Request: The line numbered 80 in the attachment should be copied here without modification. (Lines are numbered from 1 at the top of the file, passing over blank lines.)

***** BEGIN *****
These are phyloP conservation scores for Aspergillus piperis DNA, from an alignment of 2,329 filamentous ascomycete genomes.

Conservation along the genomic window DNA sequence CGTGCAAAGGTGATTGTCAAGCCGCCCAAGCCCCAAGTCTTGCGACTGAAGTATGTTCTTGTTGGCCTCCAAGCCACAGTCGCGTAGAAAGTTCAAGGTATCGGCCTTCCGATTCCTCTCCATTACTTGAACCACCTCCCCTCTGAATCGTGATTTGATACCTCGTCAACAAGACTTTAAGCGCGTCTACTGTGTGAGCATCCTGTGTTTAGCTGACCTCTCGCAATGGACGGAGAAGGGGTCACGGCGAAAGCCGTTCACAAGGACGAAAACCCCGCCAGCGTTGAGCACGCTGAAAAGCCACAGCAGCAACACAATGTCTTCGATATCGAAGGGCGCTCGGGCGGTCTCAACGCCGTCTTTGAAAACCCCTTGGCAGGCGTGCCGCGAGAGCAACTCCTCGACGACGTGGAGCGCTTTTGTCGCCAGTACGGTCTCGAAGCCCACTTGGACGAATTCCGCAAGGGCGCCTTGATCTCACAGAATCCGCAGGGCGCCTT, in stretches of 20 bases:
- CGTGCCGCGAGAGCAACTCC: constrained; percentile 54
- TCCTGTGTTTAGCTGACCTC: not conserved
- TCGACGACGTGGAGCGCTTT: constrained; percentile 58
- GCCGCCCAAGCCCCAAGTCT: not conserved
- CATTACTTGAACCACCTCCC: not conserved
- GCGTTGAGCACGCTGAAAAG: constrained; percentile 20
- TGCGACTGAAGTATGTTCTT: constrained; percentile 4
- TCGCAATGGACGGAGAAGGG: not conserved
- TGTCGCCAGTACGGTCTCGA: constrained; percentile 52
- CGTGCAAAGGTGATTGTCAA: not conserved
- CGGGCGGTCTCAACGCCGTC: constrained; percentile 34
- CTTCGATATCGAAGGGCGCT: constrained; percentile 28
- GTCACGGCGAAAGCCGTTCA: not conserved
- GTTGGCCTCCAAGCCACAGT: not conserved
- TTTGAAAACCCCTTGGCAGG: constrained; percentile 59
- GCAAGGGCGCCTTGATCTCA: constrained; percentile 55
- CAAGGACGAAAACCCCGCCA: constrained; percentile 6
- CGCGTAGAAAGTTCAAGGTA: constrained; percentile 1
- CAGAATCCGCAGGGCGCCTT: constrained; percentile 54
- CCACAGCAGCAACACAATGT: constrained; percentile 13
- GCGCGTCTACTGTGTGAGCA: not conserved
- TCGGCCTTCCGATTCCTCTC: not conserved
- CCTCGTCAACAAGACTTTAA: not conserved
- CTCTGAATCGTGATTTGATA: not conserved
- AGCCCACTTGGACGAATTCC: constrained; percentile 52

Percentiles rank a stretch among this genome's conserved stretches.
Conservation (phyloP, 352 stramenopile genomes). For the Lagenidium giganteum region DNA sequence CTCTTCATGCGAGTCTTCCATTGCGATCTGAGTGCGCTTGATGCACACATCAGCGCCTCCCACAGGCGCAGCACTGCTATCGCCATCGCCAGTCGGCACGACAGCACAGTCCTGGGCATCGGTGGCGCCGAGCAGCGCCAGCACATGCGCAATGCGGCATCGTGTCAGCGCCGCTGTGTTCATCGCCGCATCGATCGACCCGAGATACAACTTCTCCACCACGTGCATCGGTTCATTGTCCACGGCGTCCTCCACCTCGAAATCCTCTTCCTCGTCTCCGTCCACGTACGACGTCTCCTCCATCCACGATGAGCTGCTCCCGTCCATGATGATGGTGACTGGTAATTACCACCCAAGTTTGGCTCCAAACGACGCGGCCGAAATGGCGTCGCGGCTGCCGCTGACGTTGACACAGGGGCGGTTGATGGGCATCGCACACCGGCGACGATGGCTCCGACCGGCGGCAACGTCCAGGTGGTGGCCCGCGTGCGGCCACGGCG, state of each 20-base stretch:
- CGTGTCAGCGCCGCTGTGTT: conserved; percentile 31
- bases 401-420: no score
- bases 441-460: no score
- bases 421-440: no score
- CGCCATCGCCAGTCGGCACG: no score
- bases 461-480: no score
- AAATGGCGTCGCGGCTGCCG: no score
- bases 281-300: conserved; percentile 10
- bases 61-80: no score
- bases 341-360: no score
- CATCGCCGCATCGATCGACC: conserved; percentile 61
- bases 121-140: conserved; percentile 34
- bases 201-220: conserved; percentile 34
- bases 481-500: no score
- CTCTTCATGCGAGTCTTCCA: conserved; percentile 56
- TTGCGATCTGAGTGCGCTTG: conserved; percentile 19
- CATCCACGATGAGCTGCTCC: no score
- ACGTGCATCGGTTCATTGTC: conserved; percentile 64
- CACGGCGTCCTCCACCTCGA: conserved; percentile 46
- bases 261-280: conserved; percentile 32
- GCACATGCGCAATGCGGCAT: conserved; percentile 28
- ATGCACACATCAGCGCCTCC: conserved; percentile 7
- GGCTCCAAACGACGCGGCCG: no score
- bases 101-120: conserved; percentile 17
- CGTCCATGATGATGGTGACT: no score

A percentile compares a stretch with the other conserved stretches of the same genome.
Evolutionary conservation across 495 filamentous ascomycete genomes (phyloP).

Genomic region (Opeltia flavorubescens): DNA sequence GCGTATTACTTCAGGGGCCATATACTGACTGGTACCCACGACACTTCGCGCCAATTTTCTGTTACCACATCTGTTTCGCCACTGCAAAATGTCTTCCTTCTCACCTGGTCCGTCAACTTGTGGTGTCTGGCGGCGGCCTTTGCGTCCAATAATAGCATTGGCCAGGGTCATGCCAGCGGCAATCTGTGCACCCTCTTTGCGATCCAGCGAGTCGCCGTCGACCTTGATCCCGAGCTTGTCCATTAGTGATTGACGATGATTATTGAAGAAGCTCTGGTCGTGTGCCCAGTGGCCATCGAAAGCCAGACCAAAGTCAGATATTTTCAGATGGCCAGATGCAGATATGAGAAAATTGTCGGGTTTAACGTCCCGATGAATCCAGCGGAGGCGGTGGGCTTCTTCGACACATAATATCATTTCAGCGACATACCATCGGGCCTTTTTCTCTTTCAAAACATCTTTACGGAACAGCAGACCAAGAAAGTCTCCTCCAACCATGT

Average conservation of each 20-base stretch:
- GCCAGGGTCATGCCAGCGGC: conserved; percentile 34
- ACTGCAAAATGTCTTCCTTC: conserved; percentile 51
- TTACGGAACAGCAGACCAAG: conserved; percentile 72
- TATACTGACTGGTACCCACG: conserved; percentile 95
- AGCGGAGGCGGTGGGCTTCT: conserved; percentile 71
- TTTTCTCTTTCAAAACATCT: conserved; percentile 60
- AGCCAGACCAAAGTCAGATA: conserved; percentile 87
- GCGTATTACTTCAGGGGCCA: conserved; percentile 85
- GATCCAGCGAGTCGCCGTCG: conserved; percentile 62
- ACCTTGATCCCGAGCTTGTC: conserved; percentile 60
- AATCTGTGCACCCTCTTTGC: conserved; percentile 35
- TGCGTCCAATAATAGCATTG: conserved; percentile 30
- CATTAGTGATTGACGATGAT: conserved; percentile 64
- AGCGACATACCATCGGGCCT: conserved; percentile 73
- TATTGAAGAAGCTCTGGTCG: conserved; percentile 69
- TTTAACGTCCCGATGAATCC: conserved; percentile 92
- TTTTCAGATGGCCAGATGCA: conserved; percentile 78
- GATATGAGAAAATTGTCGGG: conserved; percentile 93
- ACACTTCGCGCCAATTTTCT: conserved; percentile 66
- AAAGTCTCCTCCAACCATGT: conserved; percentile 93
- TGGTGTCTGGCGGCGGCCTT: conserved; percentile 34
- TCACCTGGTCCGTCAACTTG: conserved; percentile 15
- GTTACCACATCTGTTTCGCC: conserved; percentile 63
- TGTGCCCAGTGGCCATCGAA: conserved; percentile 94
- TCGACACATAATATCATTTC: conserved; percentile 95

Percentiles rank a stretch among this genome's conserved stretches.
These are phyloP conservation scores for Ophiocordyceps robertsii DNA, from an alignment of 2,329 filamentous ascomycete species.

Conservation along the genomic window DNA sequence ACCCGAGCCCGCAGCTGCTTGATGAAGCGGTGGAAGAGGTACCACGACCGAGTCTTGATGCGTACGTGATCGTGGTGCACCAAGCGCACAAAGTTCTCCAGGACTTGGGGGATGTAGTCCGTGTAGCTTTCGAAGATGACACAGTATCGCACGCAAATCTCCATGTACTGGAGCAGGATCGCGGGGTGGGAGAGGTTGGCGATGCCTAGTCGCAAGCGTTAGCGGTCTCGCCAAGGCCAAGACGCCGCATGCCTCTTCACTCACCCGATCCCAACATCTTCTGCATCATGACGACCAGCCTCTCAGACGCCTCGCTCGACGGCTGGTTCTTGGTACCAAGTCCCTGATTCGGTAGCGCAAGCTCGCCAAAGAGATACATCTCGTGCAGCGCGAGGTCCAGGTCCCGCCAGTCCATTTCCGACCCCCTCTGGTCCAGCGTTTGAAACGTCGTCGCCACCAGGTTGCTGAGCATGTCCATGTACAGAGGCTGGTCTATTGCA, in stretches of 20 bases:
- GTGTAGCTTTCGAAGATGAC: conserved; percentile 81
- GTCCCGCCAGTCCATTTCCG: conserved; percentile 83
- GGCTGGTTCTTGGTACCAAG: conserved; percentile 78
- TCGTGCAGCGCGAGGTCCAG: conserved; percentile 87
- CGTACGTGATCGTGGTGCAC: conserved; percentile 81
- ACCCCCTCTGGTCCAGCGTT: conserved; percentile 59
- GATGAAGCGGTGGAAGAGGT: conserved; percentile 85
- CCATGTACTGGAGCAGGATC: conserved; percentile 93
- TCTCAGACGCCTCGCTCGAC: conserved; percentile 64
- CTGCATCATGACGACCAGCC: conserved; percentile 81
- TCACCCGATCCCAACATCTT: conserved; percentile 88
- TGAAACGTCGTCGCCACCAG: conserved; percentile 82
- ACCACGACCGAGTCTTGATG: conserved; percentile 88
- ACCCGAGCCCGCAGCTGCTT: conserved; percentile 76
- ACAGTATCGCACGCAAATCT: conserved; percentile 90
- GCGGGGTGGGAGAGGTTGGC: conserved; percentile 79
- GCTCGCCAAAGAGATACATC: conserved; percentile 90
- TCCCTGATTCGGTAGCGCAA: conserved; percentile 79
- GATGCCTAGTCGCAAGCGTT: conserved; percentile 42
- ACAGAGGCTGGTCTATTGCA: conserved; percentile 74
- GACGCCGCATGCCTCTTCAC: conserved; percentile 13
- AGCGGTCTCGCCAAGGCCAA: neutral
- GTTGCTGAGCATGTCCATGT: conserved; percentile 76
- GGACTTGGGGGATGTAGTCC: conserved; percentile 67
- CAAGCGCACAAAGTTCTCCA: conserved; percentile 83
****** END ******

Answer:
- TCACCTGGTCCGTCAACTTG: conserved; percentile 15